Start here: The Washington Postreports on the 75 percent tax rate imposed on all earnings over $1.23 million a year, a campaign pledge that newly elected French President Francois Hollande has now delivered. The Post reports that the tax boost on France's wealthiest (up from a previous marginal rate of 48 percent) will do little to boost France's diminished coffers but that "it will help give Hollande political cover to cut government spending and open the labor market." So there's that.
Then read Hamilton Nolan's chin-scratcher for Gawker on what a maximum income cap for the U.S. The right-y capitalists among you may already be recoiling, but hear him out:
Let's have a maximum annual income of, oh, $5 million, pegged to inflation. All income above that would be taxed at 99 percent. Our precious national sports stars, celebrities, and corporate executives could still be fabulously wealthy. The daydreaming poor could still have a nice big number about which to hopelessly dream. Five million dollars a year. Five million! Anyone with $5 million can invest it conservatively enough to earn 5 percent a year and still be making $250K per year without lifting a finger. In other words, $5 million provides you with the means to live as a member of the one percent without ever touching the principal. It's everything that any reasonable person could ask for, financially speaking.
So there's that. Then read Derek Thompson, who steals the ball and runs with it for The Atlantic.
The first thing to point out is that a maximum income is, objectively, not a "better idea" than an offensively high marginal tax rate, because a maximum income is an offensively high marginal tax rate. It is the most offensively high marginal tax rate, of 100%, applied at $5,000,000 and one cent. If a 75% tax rate will push financiers out of Paris, a 100% tax rate will catapult them into Belarus.
But wait, how would this idea even work? What would it do? We don't know what would happen if we applied a top marginal rate of 100% because something like this has never been tried in an advanced economy that I'm aware of. But for the super-rich, it certainly sends a clear message: Don't work so hard. And if you want to work hard, do it some place else.
So there's that! But then read Matthew Yglesias at Slate, where he posts his objections to both cases. Yglesias calls Nolan's 99 percent marginal tax rate for the highest salaried "a bad idea" and "a tax rate that would put you on the wrong side of the Laffer curve." But he says that Thompson's rebuttal is off:
Thompson levels three objections. One is tax evasion, which I'll grant him though it's a kind of weak objection, the other is incentives to work hard, and the last is inflation. The hard work is, I think, the most wrongheaded. Tim Cook's not going to forget that he wants to go down in history as the guy who took over Steve Jobs' company and made it even more awesome just because of some lame $5 million cap on compensation. We actually have practical experience of a world where CEO pay was, in practice, constrained by super-high tax rates. People still worked! They worked for honor, for glory, for power, and for status. Those are probably the exact same reasons they work hard now—people are just competitive.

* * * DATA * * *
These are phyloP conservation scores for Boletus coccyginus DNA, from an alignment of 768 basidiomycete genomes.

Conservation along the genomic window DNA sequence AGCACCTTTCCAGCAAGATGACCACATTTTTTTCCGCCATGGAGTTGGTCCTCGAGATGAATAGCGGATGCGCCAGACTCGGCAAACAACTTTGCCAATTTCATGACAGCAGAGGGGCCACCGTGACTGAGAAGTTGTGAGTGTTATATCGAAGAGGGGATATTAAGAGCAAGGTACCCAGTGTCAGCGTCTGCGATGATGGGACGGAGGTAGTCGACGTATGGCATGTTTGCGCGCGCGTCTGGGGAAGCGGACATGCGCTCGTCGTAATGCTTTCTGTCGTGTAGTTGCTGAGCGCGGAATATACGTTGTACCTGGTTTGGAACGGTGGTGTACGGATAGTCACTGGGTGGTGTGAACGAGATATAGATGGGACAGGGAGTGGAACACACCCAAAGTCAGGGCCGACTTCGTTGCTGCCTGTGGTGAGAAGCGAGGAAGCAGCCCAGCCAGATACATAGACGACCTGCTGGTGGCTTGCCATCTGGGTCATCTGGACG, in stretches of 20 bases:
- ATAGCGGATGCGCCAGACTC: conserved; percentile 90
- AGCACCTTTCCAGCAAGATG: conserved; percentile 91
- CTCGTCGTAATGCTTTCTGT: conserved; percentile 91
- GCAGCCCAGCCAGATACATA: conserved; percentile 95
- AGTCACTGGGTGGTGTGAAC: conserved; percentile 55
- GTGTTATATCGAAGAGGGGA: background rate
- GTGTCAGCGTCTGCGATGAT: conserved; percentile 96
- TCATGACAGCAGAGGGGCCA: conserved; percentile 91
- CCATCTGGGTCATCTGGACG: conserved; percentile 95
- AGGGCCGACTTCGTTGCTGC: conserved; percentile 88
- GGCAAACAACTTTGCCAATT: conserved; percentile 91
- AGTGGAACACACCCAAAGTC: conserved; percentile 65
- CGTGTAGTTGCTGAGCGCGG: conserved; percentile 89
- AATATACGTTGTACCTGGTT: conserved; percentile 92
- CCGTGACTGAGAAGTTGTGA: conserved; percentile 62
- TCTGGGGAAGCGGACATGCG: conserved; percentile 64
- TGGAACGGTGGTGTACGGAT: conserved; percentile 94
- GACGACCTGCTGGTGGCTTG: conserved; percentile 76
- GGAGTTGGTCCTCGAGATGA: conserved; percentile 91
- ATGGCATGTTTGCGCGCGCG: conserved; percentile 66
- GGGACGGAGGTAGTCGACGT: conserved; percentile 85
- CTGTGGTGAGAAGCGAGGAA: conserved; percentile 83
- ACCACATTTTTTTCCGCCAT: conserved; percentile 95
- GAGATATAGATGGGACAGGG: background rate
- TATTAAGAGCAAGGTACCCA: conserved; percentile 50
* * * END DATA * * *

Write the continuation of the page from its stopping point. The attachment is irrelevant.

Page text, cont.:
It's the next point that ought to get architects excited. Yglesias writes that under a maximum-income-cap dispensation, a corporation would simply spend less money on executive compensation, diverting funds to "weird nonsense," as Yglesias puts it. Weird nonsense including corporate offices, corporate interiors, and research and development. For architecture today, "interiors" and "R&D" offer similar opportunities—think of SOM's partnership with Rensselaer Polytechnic to develop the Center for Architecture Science and Ecology or a dozen other similar shops that have opened in the last few years. Consider, too, the tax breaks available for "weird nonsense." Or in President Barack Obama's more elegant words: "We need 100,000 people in 100,000 garages trying 100,000 things—in the hope that five of them break through."
The Washington Post Wonkbook blogger Dylan Matthews has good things to say about the way such an income cap could be implemented in the U.S.: You don't want to impose an actual cap, and the marginal tax rate at which growth slows is well below 99 percent, and even before growth slows, the allocation of capital takes a stutter-step. But back to a simpler point about the distribution of corporate profits. Now, it's certainly the case that corporations could find ways to spend vast sums of money that don't involve architects at all. But insofar as a corporation wants to spend on prestige, few can deliver that service like architects. And insofar as a corporation wants to spend on development that will open new frontiers for profit or for savings, increasingly it's the case that few can deliver that service like architects.